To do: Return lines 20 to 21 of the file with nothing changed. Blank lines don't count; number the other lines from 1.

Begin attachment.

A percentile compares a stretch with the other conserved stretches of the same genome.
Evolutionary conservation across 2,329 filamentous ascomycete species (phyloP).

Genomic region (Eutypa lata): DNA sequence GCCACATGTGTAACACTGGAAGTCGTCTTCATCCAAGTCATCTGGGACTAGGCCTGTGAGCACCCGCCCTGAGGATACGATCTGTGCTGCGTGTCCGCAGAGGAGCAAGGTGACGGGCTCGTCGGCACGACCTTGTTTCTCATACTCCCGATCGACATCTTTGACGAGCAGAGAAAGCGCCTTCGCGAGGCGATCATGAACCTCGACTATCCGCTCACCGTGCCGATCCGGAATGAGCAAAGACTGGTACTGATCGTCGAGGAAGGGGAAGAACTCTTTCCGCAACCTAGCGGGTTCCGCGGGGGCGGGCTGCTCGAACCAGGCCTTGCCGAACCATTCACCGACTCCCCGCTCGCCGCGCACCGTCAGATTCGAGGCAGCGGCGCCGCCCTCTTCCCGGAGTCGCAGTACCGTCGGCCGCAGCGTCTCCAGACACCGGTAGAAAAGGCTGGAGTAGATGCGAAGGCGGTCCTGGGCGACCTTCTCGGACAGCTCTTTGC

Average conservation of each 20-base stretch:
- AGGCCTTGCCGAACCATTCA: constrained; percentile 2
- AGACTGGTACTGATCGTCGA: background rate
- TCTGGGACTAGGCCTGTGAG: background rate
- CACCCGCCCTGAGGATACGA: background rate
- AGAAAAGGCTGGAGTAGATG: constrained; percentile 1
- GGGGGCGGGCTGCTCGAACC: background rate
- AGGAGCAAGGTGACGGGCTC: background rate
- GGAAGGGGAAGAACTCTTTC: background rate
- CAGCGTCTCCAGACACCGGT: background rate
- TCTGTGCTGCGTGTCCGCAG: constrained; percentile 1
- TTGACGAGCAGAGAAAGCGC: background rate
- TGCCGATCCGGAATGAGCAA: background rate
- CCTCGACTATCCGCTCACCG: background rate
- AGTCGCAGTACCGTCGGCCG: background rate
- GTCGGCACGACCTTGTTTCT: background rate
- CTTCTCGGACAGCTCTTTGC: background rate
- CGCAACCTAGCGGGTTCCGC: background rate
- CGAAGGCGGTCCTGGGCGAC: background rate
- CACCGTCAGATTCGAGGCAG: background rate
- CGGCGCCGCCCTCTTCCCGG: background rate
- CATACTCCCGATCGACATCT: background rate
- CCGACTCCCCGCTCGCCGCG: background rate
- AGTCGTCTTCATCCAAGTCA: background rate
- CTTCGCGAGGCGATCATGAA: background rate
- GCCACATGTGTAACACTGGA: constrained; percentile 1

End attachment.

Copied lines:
- CTTCTCGGACAGCTCTTTGC: background rate
- CGCAACCTAGCGGGTTCCGC: background rate